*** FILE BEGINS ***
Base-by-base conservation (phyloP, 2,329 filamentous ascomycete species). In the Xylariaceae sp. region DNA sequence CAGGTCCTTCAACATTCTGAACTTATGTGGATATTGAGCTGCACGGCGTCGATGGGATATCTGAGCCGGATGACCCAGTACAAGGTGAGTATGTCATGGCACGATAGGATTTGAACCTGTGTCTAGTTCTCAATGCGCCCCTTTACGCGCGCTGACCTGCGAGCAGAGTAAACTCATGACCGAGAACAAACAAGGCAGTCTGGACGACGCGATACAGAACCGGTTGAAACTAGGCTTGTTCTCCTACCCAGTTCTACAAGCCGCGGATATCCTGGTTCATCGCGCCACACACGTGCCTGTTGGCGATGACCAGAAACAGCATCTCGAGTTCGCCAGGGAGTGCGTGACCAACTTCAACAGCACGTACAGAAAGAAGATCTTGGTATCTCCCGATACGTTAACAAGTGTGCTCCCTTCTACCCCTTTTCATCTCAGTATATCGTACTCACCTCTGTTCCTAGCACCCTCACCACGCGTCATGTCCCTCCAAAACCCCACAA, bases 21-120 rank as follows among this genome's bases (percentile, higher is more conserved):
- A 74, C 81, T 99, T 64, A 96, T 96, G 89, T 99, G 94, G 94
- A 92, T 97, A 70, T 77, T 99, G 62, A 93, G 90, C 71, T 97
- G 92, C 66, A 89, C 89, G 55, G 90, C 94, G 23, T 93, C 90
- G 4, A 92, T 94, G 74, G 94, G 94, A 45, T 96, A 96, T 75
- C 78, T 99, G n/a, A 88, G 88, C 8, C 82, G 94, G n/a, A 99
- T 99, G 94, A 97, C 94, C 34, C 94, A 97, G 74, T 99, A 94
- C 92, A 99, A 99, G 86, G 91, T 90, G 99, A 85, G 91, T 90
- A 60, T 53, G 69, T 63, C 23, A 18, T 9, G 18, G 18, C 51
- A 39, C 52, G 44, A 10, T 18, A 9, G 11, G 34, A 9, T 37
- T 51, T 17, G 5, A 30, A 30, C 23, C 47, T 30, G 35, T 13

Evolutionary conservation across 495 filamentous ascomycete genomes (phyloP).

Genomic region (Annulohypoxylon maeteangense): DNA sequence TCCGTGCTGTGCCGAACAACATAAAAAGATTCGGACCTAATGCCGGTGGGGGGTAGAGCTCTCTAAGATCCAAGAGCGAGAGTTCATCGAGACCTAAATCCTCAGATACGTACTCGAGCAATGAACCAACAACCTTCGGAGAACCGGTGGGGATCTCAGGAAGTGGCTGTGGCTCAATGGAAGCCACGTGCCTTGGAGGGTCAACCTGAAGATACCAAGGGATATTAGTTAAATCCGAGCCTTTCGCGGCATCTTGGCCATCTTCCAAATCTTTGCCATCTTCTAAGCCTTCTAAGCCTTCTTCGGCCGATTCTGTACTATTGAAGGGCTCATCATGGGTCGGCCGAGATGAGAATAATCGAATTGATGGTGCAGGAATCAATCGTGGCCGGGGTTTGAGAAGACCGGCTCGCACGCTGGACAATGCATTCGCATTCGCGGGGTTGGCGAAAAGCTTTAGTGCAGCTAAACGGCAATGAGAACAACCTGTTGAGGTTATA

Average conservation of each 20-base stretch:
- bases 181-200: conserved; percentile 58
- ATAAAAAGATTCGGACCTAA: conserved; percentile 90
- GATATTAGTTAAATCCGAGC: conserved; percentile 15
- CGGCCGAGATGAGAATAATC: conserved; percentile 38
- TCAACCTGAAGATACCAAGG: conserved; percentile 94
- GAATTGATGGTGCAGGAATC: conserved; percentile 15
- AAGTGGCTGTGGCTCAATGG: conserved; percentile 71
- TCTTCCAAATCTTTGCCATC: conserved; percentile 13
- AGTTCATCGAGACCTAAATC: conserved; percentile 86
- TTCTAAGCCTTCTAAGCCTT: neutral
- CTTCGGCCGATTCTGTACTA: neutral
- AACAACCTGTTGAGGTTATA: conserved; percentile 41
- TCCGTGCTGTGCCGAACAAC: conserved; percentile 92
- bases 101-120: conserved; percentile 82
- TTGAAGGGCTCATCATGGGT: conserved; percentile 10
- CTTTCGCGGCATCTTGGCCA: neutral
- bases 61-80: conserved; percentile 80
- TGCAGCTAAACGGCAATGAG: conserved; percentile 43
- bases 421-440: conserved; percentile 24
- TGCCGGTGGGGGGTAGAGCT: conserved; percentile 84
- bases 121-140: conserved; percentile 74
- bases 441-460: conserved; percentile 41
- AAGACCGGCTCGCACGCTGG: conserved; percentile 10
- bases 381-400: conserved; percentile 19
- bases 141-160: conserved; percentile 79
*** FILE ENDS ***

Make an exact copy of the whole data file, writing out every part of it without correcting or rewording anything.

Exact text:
Base-by-base conservation (phyloP, 2,329 filamentous ascomycete species). In the Xylariaceae sp. region DNA sequence CAGGTCCTTCAACATTCTGAACTTATGTGGATATTGAGCTGCACGGCGTCGATGGGATATCTGAGCCGGATGACCCAGTACAAGGTGAGTATGTCATGGCACGATAGGATTTGAACCTGTGTCTAGTTCTCAATGCGCCCCTTTACGCGCGCTGACCTGCGAGCAGAGTAAACTCATGACCGAGAACAAACAAGGCAGTCTGGACGACGCGATACAGAACCGGTTGAAACTAGGCTTGTTCTCCTACCCAGTTCTACAAGCCGCGGATATCCTGGTTCATCGCGCCACACACGTGCCTGTTGGCGATGACCAGAAACAGCATCTCGAGTTCGCCAGGGAGTGCGTGACCAACTTCAACAGCACGTACAGAAAGAAGATCTTGGTATCTCCCGATACGTTAACAAGTGTGCTCCCTTCTACCCCTTTTCATCTCAGTATATCGTACTCACCTCTGTTCCTAGCACCCTCACCACGCGTCATGTCCCTCCAAAACCCCACAA, bases 21-120 rank as follows among this genome's bases (percentile, higher is more conserved):
- A 74, C 81, T 99, T 64, A 96, T 96, G 89, T 99, G 94, G 94
- A 92, T 97, A 70, T 77, T 99, G 62, A 93, G 90, C 71, T 97
- G 92, C 66, A 89, C 89, G 55, G 90, C 94, G 23, T 93, C 90
- G 4, A 92, T 94, G 74, G 94, G 94, A 45, T 96, A 96, T 75
- C 78, T 99, G n/a, A 88, G 88, C 8, C 82, G 94, G n/a, A 99
- T 99, G 94, A 97, C 94, C 34, C 94, A 97, G 74, T 99, A 94
- C 92, A 99, A 99, G 86, G 91, T 90, G 99, A 85, G 91, T 90
- A 60, T 53, G 69, T 63, C 23, A 18, T 9, G 18, G 18, C 51
- A 39, C 52, G 44, A 10, T 18, A 9, G 11, G 34, A 9, T 37
- T 51, T 17, G 5, A 30, A 30, C 23, C 47, T 30, G 35, T 13

Evolutionary conservation across 495 filamentous ascomycete genomes (phyloP).

Genomic region (Annulohypoxylon maeteangense): DNA sequence TCCGTGCTGTGCCGAACAACATAAAAAGATTCGGACCTAATGCCGGTGGGGGGTAGAGCTCTCTAAGATCCAAGAGCGAGAGTTCATCGAGACCTAAATCCTCAGATACGTACTCGAGCAATGAACCAACAACCTTCGGAGAACCGGTGGGGATCTCAGGAAGTGGCTGTGGCTCAATGGAAGCCACGTGCCTTGGAGGGTCAACCTGAAGATACCAAGGGATATTAGTTAAATCCGAGCCTTTCGCGGCATCTTGGCCATCTTCCAAATCTTTGCCATCTTCTAAGCCTTCTAAGCCTTCTTCGGCCGATTCTGTACTATTGAAGGGCTCATCATGGGTCGGCCGAGATGAGAATAATCGAATTGATGGTGCAGGAATCAATCGTGGCCGGGGTTTGAGAAGACCGGCTCGCACGCTGGACAATGCATTCGCATTCGCGGGGTTGGCGAAAAGCTTTAGTGCAGCTAAACGGCAATGAGAACAACCTGTTGAGGTTATA

Average conservation of each 20-base stretch:
- bases 181-200: conserved; percentile 58
- ATAAAAAGATTCGGACCTAA: conserved; percentile 90
- GATATTAGTTAAATCCGAGC: conserved; percentile 15
- CGGCCGAGATGAGAATAATC: conserved; percentile 38
- TCAACCTGAAGATACCAAGG: conserved; percentile 94
- GAATTGATGGTGCAGGAATC: conserved; percentile 15
- AAGTGGCTGTGGCTCAATGG: conserved; percentile 71
- TCTTCCAAATCTTTGCCATC: conserved; percentile 13
- AGTTCATCGAGACCTAAATC: conserved; percentile 86
- TTCTAAGCCTTCTAAGCCTT: neutral
- CTTCGGCCGATTCTGTACTA: neutral
- AACAACCTGTTGAGGTTATA: conserved; percentile 41
- TCCGTGCTGTGCCGAACAAC: conserved; percentile 92
- bases 101-120: conserved; percentile 82
- TTGAAGGGCTCATCATGGGT: conserved; percentile 10
- CTTTCGCGGCATCTTGGCCA: neutral
- bases 61-80: conserved; percentile 80
- TGCAGCTAAACGGCAATGAG: conserved; percentile 43
- bases 421-440: conserved; percentile 24
- TGCCGGTGGGGGGTAGAGCT: conserved; percentile 84
- bases 121-140: conserved; percentile 74
- bases 441-460: conserved; percentile 41
- AAGACCGGCTCGCACGCTGG: conserved; percentile 10
- bases 381-400: conserved; percentile 19
- bases 141-160: conserved; percentile 79